Rise, Go, Find, Adore

by Fr. Denis Lemieux

Nations shall come to your light, and kings to the brightness of your dawn (Is 60:3, Solemnity of the Epiphany).


Well, that’s that for 2020. I’m writing this in late October, mind you, so from my vantage point there are still two tumultuous months left in this most tumultuous of years. But, of course, you will be reading it in December or early January 2021.

Hello, new year! May you be one of healing and peace, and if that is not to be the way of it, may the God who sent you to us be with us through it all.

Of course, when I write that, I know I’m being a bit silly. God is always with us; that is rather the point of the whole Christmas cycle we have just celebrated and which ends with the Solemnity of Epiphany.

No, the question is not “is God with us or not?” It is not “where was God in 2020?” Nor is it whether or not he will be with us in 2021. The Lord is here; we are not to be afraid.

The question—the urgent question—is rather, are we looking for him? It seems to me that this is what Epiphany brings us this year.

The Lord who loves us and who fashioned the earth and all it holds now dwells at the heart of the world, at the very innermost core of his created order, while remaining God, who is from above and is above all things.

The “God above” has become “God within” without surrendering his own transcendent nature. It is a mystery of mysteries, and it is the heart of all of our lives.

It seems to me to be a matter of the utmost urgency that we, like the wise men, make the first and burning purpose of our lives to seek daily that God and the ongoing revelation of his presence and love in our world and in our lives.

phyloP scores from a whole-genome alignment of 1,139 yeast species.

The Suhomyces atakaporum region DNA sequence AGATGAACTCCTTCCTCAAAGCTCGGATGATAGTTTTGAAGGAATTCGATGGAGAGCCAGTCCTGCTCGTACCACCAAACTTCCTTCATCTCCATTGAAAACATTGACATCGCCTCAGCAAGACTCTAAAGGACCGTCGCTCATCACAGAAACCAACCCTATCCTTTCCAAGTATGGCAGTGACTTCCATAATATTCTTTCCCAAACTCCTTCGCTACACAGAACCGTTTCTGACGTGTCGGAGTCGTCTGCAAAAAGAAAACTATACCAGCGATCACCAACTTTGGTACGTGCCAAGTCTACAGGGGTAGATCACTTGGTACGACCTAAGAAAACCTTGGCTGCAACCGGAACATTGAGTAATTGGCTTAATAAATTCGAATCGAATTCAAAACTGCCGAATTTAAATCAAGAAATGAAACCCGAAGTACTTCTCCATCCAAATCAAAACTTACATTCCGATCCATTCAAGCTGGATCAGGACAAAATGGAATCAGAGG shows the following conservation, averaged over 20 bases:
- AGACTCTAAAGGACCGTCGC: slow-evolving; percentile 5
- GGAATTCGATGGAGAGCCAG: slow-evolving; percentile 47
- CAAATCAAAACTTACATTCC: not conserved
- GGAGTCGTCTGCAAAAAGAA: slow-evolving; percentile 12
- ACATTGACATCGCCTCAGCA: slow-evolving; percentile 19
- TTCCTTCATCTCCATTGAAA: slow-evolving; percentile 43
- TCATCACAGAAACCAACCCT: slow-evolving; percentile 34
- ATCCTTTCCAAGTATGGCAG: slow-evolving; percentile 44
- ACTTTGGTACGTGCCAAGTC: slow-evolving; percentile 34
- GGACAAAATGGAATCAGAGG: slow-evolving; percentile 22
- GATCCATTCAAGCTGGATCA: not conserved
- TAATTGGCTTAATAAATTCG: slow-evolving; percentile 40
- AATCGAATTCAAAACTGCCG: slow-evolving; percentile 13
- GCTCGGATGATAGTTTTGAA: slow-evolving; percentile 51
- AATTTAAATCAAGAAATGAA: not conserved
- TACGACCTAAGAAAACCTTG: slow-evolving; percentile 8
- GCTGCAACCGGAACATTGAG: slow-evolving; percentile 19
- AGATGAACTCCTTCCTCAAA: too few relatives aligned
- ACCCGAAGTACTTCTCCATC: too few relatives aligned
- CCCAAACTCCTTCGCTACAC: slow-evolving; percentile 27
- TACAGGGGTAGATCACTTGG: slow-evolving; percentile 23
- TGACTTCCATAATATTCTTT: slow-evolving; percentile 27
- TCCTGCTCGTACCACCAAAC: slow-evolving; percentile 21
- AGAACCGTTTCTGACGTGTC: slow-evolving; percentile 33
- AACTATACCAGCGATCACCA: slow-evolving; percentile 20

Because, really, what is wrong with the world, after all? It’s not all the usual suspects we like to blame for everything: COVID and our response to it, this or that politician or party or ideology, environmental degradation, political corruption, systemic injustice of one form or another.

All of those things and the pathological behaviors they engender are at most symptoms of a deeper ailment, a deeper malaise.

It is the loss of God which is the great driver of tragic events in our poor broken world.

We no longer believe, and hence no longer know, and can no longer see, that the great and transcendent God who fashioned all things out of nothing, whose sovereign will called the galaxies and the planets and you and me into being, is a loving Father who surrounds us daily not only with all the created gifts of his love but the uncreated gift of his own unfailing presence.

We are coddled and cossetted in the cradle of the Trinity’s love; the Child Jesus held in the arms of Our Lady is an icon not only of God’s love coming to us in that event, but of the human person held secure in the love that was and is the womb of our very being. This is why, perhaps, it is an image that speaks so deeply to us.

If we do not see this, if we miss the epiphany of God because we either do not know of it, do not believe it, or do not choose to look for it earnestly—what are we left with? A terrible world full of fear and darkness, a world in which hand is set against hand, a zero-sum game where each can only secure what is his at the expense of what is the other’s.